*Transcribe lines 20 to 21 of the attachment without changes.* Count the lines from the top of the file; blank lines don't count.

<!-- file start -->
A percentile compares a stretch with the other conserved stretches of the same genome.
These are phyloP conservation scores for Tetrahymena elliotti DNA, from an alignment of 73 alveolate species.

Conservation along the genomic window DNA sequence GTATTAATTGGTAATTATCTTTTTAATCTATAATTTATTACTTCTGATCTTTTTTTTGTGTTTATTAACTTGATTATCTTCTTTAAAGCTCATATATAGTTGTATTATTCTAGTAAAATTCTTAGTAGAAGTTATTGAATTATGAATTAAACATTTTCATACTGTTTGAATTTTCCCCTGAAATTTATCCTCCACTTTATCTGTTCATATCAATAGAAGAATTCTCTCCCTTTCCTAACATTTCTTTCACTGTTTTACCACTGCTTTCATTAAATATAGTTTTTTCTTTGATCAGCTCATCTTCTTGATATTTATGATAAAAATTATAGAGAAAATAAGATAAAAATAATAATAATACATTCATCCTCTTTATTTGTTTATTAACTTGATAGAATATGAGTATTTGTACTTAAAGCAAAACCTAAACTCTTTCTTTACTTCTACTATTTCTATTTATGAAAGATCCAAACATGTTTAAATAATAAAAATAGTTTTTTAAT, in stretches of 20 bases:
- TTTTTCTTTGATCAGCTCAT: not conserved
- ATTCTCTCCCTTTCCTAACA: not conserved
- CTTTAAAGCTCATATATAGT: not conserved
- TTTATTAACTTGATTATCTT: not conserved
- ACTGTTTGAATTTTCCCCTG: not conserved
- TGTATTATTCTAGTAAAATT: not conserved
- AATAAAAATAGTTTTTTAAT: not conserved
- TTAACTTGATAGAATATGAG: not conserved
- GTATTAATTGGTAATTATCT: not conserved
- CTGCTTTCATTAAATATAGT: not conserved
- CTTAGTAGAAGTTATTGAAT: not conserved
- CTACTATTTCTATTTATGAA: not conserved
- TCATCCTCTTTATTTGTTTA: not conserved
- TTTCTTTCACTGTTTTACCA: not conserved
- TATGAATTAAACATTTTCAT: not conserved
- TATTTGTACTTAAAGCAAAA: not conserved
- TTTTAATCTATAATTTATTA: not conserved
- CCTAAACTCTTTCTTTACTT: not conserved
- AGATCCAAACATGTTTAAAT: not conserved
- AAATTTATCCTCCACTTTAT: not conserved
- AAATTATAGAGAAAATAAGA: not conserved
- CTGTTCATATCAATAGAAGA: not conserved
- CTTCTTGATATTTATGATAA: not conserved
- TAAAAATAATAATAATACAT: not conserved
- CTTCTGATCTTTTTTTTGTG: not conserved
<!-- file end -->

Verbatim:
- TTTTAATCTATAATTTATTA: not conserved
- CCTAAACTCTTTCTTTACTT: not conserved